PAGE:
Of the approximately 4,500 acres that make up the town of Oak Bluffs, only 11 acres are allocated for commercial development. The topic of how to maximize the potential of this small swath of B-1 acreage was the subject of a walking tour this past Monday, with a group of about 20 local business owners, town officials, and representatives from the Massachusetts Department of Housing and Community Development, Patricia Roushanaei and Emmy Hahn.
The tour was part of an ongoing lobbying effort by town administrator Robert Whritenour to obtain public funding that will hopefully spur private investment in the depressed downtown district.
“We’re really at a crossroads here,” said Mr. Whritenour to the assembled group, standing in the shadow of the Civil War statue on a picture perfect, chamber of commerce day. “We’re a resort economy trying to rebound from a very long difficult economic period. Our community has taken a huge hit over the past several years. It’s an historic town, but it’s an historic town with wooden structures, many built about the same time, in the late 19th century. Our community has taken a huge hit. After Hurricane Sandy we sustained over $20 million in damages.”
“I think we’ll have some ideas today,” said Ms. Hahn, surveying Ocean Park and the surrounding area.
Pay beach breech
First on the agenda was the town beach. “About five or six years ago, we had a concession stand, restrooms, showers, we were upgrading and fixing them up,” said Keith Enos, treasurer of the Oak Bluffs Association (OBA). “We were bringing back our town beach, which had been extremely successful and a huge draw, but after the breech in the seawall, we lost the concession stand, the shower, everything. The beach is one of the biggest assets of the town, and yet we don’t have a restroom.”
“Fortunately we’ve been able to build back the beaches with dredging and other means,” said OBA president Christine Todd, who proceeded to lead the group to the bottom of Circuit Avenue.
Circuit Ave. survey
Mr. Whritenour pointed out Dreamland as an example of well-managed renovation that benefits the building owner and adds value to the town. “The renovated grand ballroom, which holds events upstairs, and the M.V. Chowder company downstairs, show what private investment can bring to downtown. We’re trying to create more momentum. But the building at the door of main street has a blighting influence,” he said to Ms. Hahn, indicating the shuttered Island theater.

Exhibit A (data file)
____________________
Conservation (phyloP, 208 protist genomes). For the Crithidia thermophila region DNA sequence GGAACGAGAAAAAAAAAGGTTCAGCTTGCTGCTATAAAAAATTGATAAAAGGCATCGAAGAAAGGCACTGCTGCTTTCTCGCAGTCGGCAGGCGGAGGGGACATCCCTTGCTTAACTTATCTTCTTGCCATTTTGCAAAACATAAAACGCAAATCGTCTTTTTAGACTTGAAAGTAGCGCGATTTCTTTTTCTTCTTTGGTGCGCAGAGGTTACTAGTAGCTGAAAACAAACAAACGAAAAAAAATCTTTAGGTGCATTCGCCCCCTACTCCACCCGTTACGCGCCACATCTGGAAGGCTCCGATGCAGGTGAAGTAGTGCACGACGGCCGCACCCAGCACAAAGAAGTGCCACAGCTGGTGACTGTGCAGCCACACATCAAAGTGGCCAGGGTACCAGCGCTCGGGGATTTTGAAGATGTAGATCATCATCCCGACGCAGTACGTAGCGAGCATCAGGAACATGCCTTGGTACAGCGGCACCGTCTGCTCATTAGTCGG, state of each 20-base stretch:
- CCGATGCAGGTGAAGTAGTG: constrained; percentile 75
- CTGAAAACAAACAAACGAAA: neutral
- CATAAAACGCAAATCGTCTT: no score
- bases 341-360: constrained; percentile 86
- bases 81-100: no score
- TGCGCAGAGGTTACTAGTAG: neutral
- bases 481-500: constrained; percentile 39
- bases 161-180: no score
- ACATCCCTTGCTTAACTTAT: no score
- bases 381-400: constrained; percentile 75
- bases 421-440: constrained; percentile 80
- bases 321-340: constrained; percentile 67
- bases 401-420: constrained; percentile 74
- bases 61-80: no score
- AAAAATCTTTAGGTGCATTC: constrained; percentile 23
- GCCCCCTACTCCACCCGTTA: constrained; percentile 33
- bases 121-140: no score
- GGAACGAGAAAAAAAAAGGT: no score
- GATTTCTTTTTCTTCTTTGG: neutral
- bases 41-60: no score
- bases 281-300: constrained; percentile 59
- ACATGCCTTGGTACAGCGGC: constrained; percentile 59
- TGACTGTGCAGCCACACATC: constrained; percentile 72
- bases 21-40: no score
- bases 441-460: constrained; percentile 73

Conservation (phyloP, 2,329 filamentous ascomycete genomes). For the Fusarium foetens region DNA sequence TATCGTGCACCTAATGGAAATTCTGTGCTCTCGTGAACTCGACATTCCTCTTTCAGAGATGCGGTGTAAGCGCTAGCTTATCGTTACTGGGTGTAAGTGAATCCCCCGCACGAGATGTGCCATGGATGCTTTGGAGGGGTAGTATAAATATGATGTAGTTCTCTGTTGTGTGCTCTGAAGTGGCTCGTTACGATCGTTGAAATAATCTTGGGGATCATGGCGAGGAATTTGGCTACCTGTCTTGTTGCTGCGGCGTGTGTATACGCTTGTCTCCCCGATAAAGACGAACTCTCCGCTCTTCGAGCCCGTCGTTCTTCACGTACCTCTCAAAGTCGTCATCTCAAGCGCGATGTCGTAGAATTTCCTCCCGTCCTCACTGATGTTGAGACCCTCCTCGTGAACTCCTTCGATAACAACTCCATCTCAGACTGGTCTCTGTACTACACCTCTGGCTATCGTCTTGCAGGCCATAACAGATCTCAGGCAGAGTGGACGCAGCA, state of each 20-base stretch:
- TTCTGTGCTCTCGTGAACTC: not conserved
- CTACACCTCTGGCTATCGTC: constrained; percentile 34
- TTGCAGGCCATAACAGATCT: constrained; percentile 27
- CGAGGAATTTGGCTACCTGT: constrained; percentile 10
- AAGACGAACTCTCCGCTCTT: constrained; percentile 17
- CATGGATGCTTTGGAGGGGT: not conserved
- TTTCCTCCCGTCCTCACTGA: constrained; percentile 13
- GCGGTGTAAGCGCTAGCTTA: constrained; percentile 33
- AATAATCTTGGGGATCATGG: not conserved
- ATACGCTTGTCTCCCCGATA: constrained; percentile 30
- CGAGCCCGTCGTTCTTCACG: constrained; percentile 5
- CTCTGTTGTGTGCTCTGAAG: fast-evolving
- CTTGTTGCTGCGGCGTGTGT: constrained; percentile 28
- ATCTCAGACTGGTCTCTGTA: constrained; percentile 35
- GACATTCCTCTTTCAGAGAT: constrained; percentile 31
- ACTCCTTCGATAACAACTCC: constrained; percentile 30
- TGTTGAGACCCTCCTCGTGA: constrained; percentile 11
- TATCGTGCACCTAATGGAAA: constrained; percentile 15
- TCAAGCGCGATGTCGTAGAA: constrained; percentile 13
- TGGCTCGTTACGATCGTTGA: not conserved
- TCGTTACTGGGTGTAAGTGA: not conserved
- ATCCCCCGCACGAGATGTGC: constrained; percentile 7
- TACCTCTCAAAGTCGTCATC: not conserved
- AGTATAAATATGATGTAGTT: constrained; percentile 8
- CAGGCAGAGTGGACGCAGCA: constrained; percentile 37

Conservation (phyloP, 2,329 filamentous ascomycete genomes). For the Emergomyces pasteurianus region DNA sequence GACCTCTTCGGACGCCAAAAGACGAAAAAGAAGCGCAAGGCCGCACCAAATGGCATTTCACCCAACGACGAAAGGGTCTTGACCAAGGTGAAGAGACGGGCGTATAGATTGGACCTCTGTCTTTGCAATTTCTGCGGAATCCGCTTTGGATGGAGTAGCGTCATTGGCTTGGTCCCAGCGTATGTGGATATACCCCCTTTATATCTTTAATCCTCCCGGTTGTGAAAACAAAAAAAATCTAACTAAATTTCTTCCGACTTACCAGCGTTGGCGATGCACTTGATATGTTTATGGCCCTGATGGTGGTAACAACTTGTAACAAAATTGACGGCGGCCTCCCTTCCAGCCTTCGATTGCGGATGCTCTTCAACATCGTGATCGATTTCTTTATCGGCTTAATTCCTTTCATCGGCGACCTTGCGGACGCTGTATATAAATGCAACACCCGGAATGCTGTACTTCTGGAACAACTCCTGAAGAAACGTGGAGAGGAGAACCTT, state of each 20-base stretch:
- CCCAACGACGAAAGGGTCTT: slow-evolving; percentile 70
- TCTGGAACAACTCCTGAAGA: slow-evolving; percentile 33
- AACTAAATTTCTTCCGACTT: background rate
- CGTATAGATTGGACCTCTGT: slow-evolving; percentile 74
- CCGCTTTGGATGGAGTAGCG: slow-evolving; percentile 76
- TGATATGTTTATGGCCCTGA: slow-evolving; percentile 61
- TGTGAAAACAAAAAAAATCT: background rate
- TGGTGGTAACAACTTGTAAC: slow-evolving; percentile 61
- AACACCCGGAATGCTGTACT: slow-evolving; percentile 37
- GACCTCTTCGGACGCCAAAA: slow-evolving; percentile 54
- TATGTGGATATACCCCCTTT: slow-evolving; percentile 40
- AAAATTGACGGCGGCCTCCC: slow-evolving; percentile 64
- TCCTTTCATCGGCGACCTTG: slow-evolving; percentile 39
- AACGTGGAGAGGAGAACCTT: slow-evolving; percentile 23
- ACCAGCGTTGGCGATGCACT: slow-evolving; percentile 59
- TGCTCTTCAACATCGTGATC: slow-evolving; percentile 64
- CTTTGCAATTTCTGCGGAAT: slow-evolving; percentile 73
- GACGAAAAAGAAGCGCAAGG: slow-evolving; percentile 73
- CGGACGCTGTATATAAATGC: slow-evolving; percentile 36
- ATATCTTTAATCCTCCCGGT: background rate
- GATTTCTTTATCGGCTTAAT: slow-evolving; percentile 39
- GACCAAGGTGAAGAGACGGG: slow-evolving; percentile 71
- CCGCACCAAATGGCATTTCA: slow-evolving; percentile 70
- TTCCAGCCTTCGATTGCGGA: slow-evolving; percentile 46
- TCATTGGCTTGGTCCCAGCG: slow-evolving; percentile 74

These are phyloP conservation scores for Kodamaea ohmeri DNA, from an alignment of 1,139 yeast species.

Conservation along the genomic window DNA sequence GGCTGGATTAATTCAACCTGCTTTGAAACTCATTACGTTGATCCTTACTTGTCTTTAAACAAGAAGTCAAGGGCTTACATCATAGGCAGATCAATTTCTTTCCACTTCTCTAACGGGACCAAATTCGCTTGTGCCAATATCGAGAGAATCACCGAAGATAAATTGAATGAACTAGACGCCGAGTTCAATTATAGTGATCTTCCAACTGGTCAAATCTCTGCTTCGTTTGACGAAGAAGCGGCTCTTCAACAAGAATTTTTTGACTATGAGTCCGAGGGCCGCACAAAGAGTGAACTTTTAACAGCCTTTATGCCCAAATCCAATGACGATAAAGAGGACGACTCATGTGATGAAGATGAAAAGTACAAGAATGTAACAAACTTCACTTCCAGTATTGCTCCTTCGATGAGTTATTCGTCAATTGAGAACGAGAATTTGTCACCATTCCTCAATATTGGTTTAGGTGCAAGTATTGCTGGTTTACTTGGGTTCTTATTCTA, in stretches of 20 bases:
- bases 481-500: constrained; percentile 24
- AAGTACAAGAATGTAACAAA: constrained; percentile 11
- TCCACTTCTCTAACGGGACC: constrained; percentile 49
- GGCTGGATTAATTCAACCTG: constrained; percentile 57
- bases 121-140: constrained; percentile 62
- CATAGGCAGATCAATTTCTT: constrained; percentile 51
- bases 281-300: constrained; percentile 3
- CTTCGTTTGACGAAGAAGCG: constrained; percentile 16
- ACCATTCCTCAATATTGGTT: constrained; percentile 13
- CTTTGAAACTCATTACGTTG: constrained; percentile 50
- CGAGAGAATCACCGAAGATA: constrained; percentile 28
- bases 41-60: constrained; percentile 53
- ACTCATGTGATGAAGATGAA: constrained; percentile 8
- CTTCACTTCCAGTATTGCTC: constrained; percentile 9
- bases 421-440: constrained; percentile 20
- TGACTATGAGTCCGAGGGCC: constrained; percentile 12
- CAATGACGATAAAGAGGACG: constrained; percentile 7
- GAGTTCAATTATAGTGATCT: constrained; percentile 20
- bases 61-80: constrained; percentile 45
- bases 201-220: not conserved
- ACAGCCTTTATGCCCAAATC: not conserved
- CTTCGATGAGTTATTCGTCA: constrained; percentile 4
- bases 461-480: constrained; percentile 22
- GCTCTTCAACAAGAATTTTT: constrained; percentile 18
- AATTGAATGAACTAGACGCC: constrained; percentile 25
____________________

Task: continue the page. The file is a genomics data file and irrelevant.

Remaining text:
“It’s beyond visual: this is a place where families would come, get pizza or ice cream, drop the kids off or see a movie together,” Ms. Todd said. “That’s not happening any more. That’s an entire population that is not coming to downtown Oak Bluffs because there’s no theater.”
As the tour progressed up Circuit Ave., the state officials were impressed with the street presence of Linda Jeans and My Secret Garden. Primo Lombardi, owner and operator of the Martha’s Vineyard Yoga center, was roundly praised by the group for his renovation work in his mixed-use building. “It’s well worth it,” he said. “The town has been so close to turning the corner, it’s just a matter of time.”
OBA member Terry McCarthy raised the issue of building up on Circuit Ave. to create more apartments in the downtown area. Ms. Hahn immediately sparked to the idea. “One of your best assets is the living space available in the downtown area,” she said. “More people living here would certainly be a plus.” Several business owners thought the idea, while noteworthy, was impractical, given how even the slightest change is routinely thwarted. Ms. Hahn said she encountered a similar situation in Dennisport, and that computer-generated models and impact studies proved very effective in building consensus.
Mr. Lombardi suggested that changing the parking on Circuit Ave. to parallel parking which would allow the sidewalks to be widened. Many in the group, which spilled well into Circuit Avenue, agreed sidewalks should be a top priority. “Oak Bluffs is a walking town,” said Mr. Lombardi.